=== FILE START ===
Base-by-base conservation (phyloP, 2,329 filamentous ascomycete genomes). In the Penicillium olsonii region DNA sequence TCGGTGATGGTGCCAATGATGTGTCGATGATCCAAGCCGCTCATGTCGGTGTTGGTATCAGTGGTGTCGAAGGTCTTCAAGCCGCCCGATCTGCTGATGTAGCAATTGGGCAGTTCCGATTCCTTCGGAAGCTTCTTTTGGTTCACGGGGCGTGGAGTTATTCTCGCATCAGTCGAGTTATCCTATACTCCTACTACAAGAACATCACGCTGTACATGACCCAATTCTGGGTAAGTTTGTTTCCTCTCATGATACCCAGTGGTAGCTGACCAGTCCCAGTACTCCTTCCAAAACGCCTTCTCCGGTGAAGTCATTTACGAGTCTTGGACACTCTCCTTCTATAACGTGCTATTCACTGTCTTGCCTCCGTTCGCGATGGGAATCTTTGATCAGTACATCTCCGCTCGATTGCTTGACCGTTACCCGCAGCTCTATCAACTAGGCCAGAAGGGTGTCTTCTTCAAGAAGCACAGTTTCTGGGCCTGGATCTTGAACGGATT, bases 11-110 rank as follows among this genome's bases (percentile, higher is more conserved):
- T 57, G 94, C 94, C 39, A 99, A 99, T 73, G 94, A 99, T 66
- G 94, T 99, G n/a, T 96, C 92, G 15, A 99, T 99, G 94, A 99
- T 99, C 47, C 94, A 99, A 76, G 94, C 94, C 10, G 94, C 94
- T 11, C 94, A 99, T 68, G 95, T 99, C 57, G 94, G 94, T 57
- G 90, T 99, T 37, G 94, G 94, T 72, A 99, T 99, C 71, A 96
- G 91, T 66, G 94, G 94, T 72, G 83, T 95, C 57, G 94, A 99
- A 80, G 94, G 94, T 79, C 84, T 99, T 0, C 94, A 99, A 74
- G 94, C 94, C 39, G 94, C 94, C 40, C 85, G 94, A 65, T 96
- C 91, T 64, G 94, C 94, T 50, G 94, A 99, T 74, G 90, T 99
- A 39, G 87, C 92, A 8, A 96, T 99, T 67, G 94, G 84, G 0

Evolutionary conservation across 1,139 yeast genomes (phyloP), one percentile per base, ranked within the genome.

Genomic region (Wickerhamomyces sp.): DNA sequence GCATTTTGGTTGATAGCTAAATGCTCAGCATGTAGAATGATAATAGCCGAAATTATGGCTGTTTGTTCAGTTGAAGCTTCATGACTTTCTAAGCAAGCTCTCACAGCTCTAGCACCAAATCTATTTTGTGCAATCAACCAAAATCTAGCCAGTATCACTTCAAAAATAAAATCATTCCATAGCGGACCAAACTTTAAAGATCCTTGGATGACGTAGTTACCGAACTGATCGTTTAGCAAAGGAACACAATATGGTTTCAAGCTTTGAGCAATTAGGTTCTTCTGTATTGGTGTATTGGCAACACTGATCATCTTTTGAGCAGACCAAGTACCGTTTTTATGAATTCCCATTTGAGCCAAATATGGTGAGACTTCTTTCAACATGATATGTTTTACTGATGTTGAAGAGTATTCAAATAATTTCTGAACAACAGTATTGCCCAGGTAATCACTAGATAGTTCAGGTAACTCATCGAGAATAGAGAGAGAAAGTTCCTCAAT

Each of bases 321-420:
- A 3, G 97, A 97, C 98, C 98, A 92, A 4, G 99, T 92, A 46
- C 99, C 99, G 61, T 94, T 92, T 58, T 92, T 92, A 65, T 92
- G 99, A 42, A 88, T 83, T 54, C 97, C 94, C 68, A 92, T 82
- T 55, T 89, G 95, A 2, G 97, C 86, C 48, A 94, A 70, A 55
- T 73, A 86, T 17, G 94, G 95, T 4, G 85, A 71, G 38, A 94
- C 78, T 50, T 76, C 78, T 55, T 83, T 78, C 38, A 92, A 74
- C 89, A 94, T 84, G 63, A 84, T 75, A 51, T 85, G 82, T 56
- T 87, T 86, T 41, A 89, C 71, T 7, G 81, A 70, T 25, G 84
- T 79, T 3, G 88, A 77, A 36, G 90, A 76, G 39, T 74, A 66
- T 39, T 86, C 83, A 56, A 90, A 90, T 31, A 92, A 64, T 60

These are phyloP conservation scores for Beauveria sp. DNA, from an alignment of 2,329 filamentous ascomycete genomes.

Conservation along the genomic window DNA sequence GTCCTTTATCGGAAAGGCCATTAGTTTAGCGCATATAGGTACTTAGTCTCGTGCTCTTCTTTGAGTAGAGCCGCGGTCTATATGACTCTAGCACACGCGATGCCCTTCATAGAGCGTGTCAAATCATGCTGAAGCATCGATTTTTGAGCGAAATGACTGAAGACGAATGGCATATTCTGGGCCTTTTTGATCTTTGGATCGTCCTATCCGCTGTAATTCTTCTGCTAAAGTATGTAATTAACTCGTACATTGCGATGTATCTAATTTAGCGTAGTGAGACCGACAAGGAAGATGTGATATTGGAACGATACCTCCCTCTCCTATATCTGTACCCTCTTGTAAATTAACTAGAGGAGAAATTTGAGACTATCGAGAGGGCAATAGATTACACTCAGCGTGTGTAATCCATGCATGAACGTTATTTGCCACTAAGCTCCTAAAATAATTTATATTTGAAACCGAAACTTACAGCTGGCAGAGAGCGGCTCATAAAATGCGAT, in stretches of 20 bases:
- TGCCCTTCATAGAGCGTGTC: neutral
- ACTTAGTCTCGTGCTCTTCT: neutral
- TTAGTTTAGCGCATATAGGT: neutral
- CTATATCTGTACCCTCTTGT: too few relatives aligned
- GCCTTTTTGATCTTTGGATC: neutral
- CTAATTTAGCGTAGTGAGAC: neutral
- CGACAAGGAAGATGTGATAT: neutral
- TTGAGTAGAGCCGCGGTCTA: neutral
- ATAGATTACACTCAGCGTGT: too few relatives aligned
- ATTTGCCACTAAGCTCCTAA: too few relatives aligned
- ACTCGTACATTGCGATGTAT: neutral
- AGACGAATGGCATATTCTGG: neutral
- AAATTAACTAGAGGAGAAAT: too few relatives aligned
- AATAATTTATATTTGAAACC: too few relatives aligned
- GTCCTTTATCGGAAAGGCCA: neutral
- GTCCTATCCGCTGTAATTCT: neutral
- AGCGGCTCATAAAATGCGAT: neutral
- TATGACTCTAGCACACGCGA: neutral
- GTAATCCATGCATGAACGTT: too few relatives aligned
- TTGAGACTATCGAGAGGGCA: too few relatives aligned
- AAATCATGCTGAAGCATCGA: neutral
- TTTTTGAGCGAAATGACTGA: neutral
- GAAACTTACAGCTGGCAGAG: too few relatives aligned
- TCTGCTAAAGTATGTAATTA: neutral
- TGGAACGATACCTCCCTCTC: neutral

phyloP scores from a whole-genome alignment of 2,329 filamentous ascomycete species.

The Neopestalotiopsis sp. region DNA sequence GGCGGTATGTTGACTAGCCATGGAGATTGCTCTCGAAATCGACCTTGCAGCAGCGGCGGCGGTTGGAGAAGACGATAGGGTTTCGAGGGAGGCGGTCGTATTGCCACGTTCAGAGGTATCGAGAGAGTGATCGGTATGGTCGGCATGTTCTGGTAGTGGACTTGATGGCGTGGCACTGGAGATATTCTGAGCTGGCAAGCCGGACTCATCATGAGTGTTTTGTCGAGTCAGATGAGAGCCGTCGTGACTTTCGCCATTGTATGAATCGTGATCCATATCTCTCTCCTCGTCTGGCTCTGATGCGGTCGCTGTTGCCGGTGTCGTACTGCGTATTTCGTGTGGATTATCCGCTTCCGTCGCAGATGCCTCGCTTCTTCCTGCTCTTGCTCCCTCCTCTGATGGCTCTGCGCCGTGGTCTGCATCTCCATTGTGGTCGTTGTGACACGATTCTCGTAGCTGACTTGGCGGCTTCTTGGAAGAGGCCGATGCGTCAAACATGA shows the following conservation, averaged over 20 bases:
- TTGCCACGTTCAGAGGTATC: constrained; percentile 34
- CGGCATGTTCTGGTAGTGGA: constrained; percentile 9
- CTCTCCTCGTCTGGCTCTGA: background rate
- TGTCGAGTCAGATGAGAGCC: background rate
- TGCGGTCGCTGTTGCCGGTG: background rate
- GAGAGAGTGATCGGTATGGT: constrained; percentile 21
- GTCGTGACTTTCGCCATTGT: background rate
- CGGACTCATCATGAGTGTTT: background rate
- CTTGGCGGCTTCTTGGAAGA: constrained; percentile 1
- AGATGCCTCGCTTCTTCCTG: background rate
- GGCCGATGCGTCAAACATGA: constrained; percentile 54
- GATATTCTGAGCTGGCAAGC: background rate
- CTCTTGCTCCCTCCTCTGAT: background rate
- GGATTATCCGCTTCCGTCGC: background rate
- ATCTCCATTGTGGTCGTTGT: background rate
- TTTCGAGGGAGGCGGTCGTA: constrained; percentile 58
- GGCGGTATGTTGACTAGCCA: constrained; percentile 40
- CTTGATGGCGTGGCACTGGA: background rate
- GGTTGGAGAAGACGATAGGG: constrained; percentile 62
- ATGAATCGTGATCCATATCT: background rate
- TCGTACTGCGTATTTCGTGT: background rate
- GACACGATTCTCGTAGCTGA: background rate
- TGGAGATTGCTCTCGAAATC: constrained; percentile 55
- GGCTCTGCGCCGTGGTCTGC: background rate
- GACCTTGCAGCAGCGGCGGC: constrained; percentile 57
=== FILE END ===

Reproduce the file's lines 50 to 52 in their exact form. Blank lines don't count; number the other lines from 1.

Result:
- TCTGCTAAAGTATGTAATTA: neutral
- TGGAACGATACCTCCCTCTC: neutral

phyloP scores from a whole-genome alignment of 2,329 filamentous ascomycete species.